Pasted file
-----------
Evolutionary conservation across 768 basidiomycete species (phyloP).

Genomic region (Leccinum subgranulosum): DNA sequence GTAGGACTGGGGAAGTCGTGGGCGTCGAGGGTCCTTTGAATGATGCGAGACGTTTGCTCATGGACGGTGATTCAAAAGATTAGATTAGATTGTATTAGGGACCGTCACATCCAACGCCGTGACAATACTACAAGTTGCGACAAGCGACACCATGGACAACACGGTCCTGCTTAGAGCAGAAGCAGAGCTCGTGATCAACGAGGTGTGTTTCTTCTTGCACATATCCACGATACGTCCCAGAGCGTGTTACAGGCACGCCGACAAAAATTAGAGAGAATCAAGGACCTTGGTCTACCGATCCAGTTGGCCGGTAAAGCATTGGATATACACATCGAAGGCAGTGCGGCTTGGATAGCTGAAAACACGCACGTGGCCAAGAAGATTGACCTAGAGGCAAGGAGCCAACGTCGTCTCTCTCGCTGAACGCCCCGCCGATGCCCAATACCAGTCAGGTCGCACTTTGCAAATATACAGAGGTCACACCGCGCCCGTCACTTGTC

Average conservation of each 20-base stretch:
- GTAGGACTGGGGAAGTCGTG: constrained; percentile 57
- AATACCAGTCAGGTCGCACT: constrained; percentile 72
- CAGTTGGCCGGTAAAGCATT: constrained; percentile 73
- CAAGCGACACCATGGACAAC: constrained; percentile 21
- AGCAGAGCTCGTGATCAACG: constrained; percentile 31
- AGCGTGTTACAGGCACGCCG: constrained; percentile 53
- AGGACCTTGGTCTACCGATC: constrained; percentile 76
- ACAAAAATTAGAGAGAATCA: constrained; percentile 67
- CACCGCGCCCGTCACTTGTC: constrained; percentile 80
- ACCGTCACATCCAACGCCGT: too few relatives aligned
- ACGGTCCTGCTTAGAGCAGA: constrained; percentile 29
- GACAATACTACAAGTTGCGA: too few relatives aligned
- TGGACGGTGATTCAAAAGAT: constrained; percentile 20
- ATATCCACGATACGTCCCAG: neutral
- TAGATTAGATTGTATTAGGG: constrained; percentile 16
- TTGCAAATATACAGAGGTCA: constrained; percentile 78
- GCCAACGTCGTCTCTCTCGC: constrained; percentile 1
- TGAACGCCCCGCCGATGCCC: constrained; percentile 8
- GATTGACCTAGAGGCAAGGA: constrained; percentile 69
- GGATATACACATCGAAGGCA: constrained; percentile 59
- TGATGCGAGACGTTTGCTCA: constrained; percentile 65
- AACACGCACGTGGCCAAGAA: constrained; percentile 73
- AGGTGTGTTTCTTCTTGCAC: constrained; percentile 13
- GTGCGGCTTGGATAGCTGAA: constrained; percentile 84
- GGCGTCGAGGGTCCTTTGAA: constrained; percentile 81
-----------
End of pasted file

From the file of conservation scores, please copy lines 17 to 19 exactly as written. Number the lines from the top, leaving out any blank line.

- ATATCCACGATACGTCCCAG: neutral
- TAGATTAGATTGTATTAGGG: constrained; percentile 16
- TTGCAAATATACAGAGGTCA: constrained; percentile 78